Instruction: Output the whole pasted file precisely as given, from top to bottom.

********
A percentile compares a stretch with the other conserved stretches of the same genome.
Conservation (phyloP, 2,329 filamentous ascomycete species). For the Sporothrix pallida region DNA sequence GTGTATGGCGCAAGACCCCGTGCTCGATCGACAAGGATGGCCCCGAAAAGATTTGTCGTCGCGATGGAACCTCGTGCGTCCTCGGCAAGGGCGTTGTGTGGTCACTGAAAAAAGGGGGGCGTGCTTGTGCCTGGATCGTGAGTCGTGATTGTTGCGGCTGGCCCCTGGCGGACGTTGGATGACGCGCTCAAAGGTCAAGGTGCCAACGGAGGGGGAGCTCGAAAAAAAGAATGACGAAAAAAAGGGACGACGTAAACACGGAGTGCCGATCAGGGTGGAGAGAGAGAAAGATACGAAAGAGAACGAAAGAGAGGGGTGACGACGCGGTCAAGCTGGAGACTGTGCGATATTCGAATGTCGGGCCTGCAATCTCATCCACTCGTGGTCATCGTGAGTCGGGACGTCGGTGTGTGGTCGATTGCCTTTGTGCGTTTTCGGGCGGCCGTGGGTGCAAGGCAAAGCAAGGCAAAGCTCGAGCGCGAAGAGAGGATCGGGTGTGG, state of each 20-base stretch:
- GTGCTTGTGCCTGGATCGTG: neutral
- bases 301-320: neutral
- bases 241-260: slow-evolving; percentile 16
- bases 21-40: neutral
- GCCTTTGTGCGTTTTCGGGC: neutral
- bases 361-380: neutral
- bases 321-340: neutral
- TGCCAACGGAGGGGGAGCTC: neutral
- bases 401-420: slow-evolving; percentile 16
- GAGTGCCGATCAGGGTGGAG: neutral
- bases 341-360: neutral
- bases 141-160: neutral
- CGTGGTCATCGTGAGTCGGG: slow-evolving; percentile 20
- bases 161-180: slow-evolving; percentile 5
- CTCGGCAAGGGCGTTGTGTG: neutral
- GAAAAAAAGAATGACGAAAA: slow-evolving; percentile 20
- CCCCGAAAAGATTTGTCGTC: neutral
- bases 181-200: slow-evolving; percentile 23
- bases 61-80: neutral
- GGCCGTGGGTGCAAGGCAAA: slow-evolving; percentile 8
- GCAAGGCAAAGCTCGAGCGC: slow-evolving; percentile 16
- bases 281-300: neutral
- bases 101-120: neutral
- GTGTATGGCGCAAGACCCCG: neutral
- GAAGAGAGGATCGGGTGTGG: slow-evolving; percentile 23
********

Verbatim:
A percentile compares a stretch with the other conserved stretches of the same genome.
Conservation (phyloP, 2,329 filamentous ascomycete species). For the Sporothrix pallida region DNA sequence GTGTATGGCGCAAGACCCCGTGCTCGATCGACAAGGATGGCCCCGAAAAGATTTGTCGTCGCGATGGAACCTCGTGCGTCCTCGGCAAGGGCGTTGTGTGGTCACTGAAAAAAGGGGGGCGTGCTTGTGCCTGGATCGTGAGTCGTGATTGTTGCGGCTGGCCCCTGGCGGACGTTGGATGACGCGCTCAAAGGTCAAGGTGCCAACGGAGGGGGAGCTCGAAAAAAAGAATGACGAAAAAAAGGGACGACGTAAACACGGAGTGCCGATCAGGGTGGAGAGAGAGAAAGATACGAAAGAGAACGAAAGAGAGGGGTGACGACGCGGTCAAGCTGGAGACTGTGCGATATTCGAATGTCGGGCCTGCAATCTCATCCACTCGTGGTCATCGTGAGTCGGGACGTCGGTGTGTGGTCGATTGCCTTTGTGCGTTTTCGGGCGGCCGTGGGTGCAAGGCAAAGCAAGGCAAAGCTCGAGCGCGAAGAGAGGATCGGGTGTGG, state of each 20-base stretch:
- GTGCTTGTGCCTGGATCGTG: neutral
- bases 301-320: neutral
- bases 241-260: slow-evolving; percentile 16
- bases 21-40: neutral
- GCCTTTGTGCGTTTTCGGGC: neutral
- bases 361-380: neutral
- bases 321-340: neutral
- TGCCAACGGAGGGGGAGCTC: neutral
- bases 401-420: slow-evolving; percentile 16
- GAGTGCCGATCAGGGTGGAG: neutral
- bases 341-360: neutral
- bases 141-160: neutral
- CGTGGTCATCGTGAGTCGGG: slow-evolving; percentile 20
- bases 161-180: slow-evolving; percentile 5
- CTCGGCAAGGGCGTTGTGTG: neutral
- GAAAAAAAGAATGACGAAAA: slow-evolving; percentile 20
- CCCCGAAAAGATTTGTCGTC: neutral
- bases 181-200: slow-evolving; percentile 23
- bases 61-80: neutral
- GGCCGTGGGTGCAAGGCAAA: slow-evolving; percentile 8
- GCAAGGCAAAGCTCGAGCGC: slow-evolving; percentile 16
- bases 281-300: neutral
- bases 101-120: neutral
- GTGTATGGCGCAAGACCCCG: neutral
- GAAGAGAGGATCGGGTGTGG: slow-evolving; percentile 23